The Turkish Economy
Turkey is one of the countries that could continue its economic growth over the years. The Turkish economy was rather unaffected by the global economic downturn. It was able to continue its transition to a more open and flexible economy. The GDP grew by 8.5 % in 2012. Comparing the figures of the last decade Turkey was able to triple its GDP so that is has become the 18th largest economy in the world. The growth is also reflected by the rapid rise of income and the fast decrease of poverty in the country.
The banking sector in Turkey also proved resilient during the global financial crises and to its effects. At no time the public sector had to provide explicit or implicit support to the financial sector. This was mainly because banks in Turkey had no direct exposures to subprime mortgages or similar products so no immediate losses were made. Because the banks were in good (or certainly better) shape credit flows remained loose. This meant less business collapsing because of lack of credit, and more credit now for businesses to invest and capitalize fully on increasing global demand as the world recovers.
Although the Turkish economy has performing rather well there are some problems the government has to solve over the next years. One of the major points is the unemployment rate of 11.7 %. As the growth of the economy continues, this number is expected to decline in future. This does not have any effect on overseas property owners but shall be mentioned to show the overall performance of the Turkish economy.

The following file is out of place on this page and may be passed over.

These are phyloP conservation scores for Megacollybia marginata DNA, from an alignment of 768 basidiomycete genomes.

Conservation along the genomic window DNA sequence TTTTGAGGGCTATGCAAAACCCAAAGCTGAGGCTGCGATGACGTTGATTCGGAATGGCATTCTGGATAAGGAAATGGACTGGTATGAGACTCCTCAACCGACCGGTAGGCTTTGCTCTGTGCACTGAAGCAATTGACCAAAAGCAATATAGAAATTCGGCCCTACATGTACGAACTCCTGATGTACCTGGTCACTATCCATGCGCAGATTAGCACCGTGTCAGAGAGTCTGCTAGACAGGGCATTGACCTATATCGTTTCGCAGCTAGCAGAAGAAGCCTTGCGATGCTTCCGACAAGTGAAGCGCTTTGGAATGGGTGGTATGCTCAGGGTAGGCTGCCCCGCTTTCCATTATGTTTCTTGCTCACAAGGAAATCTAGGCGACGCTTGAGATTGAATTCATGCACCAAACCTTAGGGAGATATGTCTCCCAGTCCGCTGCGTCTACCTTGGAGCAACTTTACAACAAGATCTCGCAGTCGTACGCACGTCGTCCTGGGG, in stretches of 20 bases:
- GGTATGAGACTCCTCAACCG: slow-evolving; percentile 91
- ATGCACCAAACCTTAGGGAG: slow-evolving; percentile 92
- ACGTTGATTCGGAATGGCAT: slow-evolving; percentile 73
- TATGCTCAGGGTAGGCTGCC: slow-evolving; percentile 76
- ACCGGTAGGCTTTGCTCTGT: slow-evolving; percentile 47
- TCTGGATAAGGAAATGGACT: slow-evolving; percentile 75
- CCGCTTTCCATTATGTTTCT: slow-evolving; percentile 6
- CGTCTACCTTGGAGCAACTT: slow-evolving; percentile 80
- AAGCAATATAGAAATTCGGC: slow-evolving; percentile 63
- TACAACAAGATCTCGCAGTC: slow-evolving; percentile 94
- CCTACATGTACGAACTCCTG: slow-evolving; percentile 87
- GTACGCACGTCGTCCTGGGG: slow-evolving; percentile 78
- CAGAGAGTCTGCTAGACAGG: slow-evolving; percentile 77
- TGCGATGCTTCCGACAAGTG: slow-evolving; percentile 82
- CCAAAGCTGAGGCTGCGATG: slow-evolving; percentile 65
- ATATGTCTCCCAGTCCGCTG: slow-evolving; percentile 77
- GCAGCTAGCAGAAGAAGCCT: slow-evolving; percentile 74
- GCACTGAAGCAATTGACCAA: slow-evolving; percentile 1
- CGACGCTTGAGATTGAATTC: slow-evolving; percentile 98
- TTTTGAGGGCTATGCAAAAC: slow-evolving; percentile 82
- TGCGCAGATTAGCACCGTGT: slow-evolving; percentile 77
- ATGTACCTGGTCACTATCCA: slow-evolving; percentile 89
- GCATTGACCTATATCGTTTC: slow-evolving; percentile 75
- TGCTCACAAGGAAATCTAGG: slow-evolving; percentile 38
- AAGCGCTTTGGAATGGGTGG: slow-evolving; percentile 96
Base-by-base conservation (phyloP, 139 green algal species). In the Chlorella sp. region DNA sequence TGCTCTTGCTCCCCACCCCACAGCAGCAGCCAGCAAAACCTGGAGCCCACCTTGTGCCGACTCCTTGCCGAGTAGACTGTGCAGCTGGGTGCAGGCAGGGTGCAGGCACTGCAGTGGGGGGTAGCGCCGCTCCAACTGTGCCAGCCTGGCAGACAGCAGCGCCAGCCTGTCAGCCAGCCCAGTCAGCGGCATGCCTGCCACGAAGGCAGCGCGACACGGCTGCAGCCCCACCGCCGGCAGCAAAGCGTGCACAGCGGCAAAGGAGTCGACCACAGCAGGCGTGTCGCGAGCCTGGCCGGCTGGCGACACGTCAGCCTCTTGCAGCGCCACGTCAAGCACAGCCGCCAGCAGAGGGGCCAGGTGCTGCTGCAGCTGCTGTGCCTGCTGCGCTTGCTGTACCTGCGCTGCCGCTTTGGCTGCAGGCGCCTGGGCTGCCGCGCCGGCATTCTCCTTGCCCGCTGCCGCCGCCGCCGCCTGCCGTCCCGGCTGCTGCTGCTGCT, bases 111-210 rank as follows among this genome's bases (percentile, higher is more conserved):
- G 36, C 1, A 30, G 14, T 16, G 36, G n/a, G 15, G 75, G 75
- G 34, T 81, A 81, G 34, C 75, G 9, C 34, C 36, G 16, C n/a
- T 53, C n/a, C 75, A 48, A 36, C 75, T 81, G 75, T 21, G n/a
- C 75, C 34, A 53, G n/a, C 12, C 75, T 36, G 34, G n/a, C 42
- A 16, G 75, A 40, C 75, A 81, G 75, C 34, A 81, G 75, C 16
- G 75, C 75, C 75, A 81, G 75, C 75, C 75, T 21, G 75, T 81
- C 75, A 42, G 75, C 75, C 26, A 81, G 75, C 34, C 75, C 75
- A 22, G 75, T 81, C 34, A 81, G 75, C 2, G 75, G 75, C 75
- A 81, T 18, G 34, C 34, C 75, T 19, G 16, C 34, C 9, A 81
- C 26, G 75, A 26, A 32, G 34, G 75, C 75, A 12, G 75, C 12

Currency: The Turkish Lira
It is common that the value of a currency is changing due to political and economical development in the country as well as overseas. The average exchange rate is 1.00EUR/2.35TYR. When the Lira runs strong this will drop to 1.00EUR/2.30TYR, but when Euro is strong it will be 1.00EUR/2.40TYR. However, recent development caused the Euro to be worth 2.56TYR.
Although some fluctuations may occur, the Turkish Lira is a relatively stable currency, owing to stringent management of currency reserves by the country's banking system as shown in recent days.
Tourism is a major economic factor in Turkey. Since 2006 the numbers of tourists visiting Turkey has more than doubled. According to the Ministry of Culture and Tourism almost 32 Million tourists visited Turkey in 2012. During the high season between 4 and 5 million people arrived every month (June: 4,400,000; July: 5,300,000; August: 5,100,000; September: 4,500,000). Also in the low season Turkey has become more and more famous welcoming over 3,500,000 tourists in May and October and about 2,600,000 in April. The average number of arriving tourists in winter is 1,500,000. Looking at the first quarter of 2013 the statistics shows an increase of 13.48 % for that time so the number of tourists visiting Turkey in 2013 is expected to exceed.